The economics of environmental giving

October saw the passing of one of the great dates on the philanthropic calendar with the Australian Environmental Grantmakers Network (AEGN) holding its annual conference in Melbourne. What makes the event special is the quality of speakers and the genuine opportunities to network, share and debate practices in grantmaking and environmental support. It is always a great day and one that most people involved in environmental grantmaking look forward to immensely. Interestingly it is also one of the few annual philanthropic events that brings together a good mix of private donors, board members and grantmaking staff.

One of the great challenges in environmental grantmaking is that, more often than not, collaboration among funders is required to get projects moving and sustained. The AEGN has done a wonderful job in fostering a membership that is connected and supportive of each other, making collaboration a much more natural process. One of the other special things about the Network is that there is diversity among the small but growing membership in the approach to grantmaking. This diversity allows for learning and collaboration at all levels of funding.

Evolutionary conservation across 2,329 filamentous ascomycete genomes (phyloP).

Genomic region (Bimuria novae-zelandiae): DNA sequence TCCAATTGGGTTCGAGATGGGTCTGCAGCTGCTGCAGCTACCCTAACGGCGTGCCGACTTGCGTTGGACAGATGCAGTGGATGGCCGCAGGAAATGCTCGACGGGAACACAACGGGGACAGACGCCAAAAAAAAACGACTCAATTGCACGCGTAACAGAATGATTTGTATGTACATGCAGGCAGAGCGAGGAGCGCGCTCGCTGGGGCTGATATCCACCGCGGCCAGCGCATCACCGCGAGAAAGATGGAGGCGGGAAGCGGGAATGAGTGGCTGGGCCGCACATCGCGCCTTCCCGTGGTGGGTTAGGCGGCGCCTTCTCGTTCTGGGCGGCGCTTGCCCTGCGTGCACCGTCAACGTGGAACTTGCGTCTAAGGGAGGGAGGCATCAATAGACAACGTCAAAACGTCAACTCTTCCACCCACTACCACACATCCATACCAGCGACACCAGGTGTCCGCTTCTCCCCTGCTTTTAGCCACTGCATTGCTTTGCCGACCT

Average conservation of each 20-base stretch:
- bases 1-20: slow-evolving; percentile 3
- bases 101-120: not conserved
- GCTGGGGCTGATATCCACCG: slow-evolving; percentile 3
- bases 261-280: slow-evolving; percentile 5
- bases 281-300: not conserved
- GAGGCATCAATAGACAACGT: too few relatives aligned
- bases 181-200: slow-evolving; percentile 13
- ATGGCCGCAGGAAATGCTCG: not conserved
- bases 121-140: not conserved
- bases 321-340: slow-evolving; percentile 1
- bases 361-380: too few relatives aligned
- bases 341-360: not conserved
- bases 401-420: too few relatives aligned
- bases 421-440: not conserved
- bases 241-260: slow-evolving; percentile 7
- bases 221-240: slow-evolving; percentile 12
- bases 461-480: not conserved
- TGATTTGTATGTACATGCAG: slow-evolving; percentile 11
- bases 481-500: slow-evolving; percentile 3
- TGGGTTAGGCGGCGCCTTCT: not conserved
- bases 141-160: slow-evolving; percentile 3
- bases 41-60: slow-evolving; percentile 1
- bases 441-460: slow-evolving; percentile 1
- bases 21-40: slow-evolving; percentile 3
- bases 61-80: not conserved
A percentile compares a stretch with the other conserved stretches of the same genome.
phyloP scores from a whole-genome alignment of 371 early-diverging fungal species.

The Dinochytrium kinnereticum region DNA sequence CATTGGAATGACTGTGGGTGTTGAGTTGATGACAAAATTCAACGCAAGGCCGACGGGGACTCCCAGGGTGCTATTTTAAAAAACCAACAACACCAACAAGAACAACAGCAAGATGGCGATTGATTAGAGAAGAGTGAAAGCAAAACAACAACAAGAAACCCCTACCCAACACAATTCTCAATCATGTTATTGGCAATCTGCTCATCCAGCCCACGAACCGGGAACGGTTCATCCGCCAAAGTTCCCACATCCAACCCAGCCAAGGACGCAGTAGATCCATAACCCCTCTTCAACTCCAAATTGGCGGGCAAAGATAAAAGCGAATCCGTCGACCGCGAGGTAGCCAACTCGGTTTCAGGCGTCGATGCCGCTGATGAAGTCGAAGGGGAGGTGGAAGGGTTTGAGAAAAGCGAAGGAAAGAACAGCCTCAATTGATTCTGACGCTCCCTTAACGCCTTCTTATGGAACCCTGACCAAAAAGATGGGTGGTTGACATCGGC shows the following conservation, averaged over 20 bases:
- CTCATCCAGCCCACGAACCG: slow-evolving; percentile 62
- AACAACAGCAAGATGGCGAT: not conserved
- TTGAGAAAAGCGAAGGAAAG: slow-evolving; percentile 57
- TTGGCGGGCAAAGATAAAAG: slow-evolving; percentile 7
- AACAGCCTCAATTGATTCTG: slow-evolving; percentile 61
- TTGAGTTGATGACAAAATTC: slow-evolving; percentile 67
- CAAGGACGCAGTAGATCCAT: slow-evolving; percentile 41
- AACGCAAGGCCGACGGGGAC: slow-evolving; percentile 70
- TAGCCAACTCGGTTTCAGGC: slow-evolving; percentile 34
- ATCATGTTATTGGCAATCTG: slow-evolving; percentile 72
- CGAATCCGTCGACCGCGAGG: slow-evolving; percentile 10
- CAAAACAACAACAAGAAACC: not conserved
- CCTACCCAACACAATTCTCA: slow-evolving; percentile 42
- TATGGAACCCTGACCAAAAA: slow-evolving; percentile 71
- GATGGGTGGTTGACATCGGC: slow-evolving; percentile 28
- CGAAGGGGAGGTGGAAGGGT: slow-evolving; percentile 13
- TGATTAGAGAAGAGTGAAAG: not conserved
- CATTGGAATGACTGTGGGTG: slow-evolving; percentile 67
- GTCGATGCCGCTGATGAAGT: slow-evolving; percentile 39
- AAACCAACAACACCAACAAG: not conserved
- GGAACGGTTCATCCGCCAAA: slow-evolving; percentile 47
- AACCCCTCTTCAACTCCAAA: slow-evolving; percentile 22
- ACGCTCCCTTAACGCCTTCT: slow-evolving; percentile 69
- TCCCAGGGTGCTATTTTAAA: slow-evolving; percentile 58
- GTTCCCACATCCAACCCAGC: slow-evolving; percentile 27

Despite the energy, expertise and collegiality of the environmental grantmaking sector what’s missing is sheer weight of numbers. We need more funders willing to give to the environment and we need them quickly. Many funders, despite having a genuine interest in protecting our environment, tend to feel overwhelmed about where to start in granting to ‘green’ projects. To that end, the AEGN needs to be congratulated once again on their work on Giving Green: An Introduction for Grantmakers. This step by step guide to environmental grantmaking is an important tool in building a strong green philanthropic sector.

While Giving Green is one tool for assisting environmental grantmakers, I noted with interest another tool spruiked a couple of weeks back via Ellen Fanning’s wonderful two part series in the Global Mail, which examines the cost of saving Australia’s endangered animals. The articles get to the heart of the many challenges environmental grantmakers have when choosing how and where to make their investments.   The ability to make economic arguments about why and how to protect our natural environment is increasingly important. This is a shift we are seeing across the funding space of the ‘public good’.

We are no doubt gathering the data, the skills, the collaborative relationships required in green philanthropy to better affect change in our environment and environmental policy in Australia. The time is right for those funders with interest to move into the green giving space and boy don’t we need you.

You can follow the musings of Caitriona Fay on Twitter via @cat_fay

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